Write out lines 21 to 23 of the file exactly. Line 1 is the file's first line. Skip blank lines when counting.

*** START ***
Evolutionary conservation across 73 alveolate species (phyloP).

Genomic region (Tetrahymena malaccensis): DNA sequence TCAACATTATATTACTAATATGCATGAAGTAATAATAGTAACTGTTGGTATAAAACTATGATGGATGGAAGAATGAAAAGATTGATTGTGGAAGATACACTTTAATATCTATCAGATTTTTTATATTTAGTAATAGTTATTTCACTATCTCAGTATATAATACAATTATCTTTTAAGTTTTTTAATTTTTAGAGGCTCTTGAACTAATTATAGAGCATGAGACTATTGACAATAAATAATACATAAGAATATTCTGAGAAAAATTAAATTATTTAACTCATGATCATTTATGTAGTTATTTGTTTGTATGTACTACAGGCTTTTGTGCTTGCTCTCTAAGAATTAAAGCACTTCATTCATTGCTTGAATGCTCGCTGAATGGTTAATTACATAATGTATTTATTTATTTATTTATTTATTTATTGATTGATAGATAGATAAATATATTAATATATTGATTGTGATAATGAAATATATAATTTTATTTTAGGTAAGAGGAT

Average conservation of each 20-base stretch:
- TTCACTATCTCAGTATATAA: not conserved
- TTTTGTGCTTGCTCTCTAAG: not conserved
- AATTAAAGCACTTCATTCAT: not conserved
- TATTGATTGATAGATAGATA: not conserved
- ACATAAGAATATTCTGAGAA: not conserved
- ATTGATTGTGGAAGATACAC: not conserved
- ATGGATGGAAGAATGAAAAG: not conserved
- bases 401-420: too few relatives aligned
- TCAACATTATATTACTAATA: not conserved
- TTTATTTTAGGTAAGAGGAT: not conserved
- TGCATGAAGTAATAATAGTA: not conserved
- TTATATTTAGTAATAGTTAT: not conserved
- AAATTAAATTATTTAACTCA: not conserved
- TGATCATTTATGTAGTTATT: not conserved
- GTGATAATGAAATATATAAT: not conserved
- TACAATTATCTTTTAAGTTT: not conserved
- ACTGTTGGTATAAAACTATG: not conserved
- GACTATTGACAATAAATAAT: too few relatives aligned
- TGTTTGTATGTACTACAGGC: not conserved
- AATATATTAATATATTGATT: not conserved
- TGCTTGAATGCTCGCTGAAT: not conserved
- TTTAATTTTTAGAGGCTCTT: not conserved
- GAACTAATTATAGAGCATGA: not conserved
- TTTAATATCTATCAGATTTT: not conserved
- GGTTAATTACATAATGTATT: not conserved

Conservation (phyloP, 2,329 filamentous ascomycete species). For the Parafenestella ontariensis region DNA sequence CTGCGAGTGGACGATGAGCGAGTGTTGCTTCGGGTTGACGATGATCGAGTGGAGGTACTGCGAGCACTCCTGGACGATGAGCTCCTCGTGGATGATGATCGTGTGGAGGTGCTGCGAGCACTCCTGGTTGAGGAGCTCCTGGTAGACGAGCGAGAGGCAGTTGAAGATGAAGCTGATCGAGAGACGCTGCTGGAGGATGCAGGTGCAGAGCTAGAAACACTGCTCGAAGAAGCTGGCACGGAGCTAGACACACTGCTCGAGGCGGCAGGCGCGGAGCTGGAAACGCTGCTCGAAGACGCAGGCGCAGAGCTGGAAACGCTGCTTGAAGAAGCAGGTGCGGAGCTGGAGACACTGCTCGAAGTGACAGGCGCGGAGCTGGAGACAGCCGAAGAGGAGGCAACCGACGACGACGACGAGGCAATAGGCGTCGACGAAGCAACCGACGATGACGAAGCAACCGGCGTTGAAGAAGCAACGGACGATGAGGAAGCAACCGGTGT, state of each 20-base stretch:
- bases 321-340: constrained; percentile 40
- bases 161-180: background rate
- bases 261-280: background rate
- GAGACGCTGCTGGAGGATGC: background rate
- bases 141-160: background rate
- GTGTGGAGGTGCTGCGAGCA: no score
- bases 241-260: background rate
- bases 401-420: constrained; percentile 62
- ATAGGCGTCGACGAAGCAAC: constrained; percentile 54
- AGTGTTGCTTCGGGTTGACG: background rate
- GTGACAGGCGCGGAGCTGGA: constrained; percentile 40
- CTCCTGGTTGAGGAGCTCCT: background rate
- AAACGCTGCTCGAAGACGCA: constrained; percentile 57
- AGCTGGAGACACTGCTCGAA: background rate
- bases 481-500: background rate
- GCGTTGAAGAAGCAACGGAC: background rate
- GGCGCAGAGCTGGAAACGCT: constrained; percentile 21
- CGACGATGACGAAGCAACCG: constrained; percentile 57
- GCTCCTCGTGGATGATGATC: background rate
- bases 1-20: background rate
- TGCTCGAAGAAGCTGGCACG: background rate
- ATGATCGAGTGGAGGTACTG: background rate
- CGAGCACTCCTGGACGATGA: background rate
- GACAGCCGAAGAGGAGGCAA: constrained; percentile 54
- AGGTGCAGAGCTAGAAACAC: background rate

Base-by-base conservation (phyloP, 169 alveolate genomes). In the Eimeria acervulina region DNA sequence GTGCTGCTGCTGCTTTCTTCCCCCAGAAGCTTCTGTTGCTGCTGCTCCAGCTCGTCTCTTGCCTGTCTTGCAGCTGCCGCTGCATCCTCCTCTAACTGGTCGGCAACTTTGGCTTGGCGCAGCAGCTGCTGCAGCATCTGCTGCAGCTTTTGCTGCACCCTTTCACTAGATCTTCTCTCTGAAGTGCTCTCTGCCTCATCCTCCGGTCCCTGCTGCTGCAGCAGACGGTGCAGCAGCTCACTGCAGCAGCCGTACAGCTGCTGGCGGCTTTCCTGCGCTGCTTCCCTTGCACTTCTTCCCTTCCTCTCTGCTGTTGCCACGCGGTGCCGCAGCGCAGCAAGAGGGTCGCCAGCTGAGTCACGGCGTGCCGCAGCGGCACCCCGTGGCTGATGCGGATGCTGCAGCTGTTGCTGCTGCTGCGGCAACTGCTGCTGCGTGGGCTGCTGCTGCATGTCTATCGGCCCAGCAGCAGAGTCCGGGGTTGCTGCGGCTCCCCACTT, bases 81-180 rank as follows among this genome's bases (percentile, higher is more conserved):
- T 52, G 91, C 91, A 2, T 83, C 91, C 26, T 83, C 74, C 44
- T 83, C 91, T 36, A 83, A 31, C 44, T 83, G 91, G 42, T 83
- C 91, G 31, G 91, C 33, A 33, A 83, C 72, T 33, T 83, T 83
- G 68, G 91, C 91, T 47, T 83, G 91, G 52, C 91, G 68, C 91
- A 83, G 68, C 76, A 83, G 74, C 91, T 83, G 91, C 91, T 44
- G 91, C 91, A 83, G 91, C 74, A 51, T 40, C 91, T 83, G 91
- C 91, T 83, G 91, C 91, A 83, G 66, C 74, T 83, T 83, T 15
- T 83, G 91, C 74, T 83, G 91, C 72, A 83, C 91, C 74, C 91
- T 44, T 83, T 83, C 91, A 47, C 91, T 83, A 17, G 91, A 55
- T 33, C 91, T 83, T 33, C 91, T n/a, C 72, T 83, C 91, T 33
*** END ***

- GACTATTGACAATAAATAAT: too few relatives aligned
- TGTTTGTATGTACTACAGGC: not conserved
- AATATATTAATATATTGATT: not conserved